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    • 1. a person who advocates or supports a system of government in which several states unite under a central authority: "the ideas of the European federalists"
    • 2. a member or supporter of the Federalist Party: US "they captured both the legislative and the executive branches of the federal government from the Federalists"


    • 1. relating to or denoting a system of government in which several states unite under a central authority: "the federalist structure of the American system of government"
    • 2. designating or pertaining to the Federalist Party: US "it was not a weapon that could reach the Federalist judges"
  2. Jan 06, 2022 · Federalism is defined as a system of government where there is one strong, central controlling authority, or the principles of a political party called the Federalists. … An example of Federalism is the political party that believed in a central controlling government, and advocacy of a centralized system of government.

  3. Dec 24, 2021 · The solution is a 972-word essay that explores the Federalist position in the Debate on the Articles of Confederation & the need for a new Constitution between Federalists & Anti-Federalists during the earlier period of American History. The positions and arguments towards centralization of power and nationalization of key government functions ...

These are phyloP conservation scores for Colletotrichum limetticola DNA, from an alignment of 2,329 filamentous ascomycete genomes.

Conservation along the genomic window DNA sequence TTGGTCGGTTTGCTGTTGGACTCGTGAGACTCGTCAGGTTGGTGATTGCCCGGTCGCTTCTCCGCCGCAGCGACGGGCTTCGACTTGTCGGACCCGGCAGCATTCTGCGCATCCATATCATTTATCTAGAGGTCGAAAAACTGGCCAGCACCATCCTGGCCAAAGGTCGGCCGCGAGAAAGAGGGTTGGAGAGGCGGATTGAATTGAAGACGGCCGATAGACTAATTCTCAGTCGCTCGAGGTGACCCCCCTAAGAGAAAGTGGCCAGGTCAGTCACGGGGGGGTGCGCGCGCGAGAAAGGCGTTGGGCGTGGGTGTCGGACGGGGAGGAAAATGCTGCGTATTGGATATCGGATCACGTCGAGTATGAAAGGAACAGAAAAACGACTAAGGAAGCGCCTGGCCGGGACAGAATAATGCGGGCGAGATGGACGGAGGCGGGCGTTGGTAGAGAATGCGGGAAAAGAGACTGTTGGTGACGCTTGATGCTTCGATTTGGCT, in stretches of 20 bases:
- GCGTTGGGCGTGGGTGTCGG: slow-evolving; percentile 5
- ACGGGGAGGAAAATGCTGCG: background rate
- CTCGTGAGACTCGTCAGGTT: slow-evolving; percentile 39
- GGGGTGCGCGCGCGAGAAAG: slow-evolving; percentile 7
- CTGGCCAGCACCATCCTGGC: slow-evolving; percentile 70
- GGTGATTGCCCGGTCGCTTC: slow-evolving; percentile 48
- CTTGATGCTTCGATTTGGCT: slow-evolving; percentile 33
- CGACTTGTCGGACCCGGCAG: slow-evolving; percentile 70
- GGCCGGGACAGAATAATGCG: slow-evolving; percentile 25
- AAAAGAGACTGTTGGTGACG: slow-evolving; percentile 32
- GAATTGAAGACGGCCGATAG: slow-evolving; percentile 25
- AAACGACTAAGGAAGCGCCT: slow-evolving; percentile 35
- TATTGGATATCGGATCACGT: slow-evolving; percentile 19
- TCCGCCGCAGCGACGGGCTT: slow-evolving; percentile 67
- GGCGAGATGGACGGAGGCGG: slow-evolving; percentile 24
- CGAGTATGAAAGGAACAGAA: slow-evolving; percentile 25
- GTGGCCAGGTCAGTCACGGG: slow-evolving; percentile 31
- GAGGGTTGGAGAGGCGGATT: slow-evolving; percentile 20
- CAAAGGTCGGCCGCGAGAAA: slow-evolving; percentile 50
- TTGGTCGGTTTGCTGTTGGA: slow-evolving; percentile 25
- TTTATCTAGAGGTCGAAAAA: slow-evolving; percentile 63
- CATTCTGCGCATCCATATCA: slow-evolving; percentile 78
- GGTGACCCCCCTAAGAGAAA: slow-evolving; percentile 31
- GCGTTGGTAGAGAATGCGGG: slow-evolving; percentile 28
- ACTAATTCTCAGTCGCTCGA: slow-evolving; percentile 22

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  5. Jan 10, 2022 · In the extent and proper structure of the union, therefore, we behold a republican remedy for the diseases most incident to republican government. And according to the degree of pleasure and pride, we feel in being republicans, ought to be our zeal in cherishing the spirit, and supporting the character of federalists.

  6. Jan 04, 2022 · The Federalists felt that this addition wasn’t necessary, because they believed that the Constitution as it stood only limited the government not the people. The Anti- Federalists claimed the Constitution gave the central government too much power, and without a Bill of Rights the people would be at risk of oppression.

  7. Jan 10, 2022 · Massachusetts Anti-Federalists Oppose the Three-Fifths Compromise. The ratification of the United States Constitution was the subject of intense debate between 1787 and 1789. One particularly controversial issue was the Three Fifths Compromise, which settled how enslaved people would be counted for purposes of representation and taxation.

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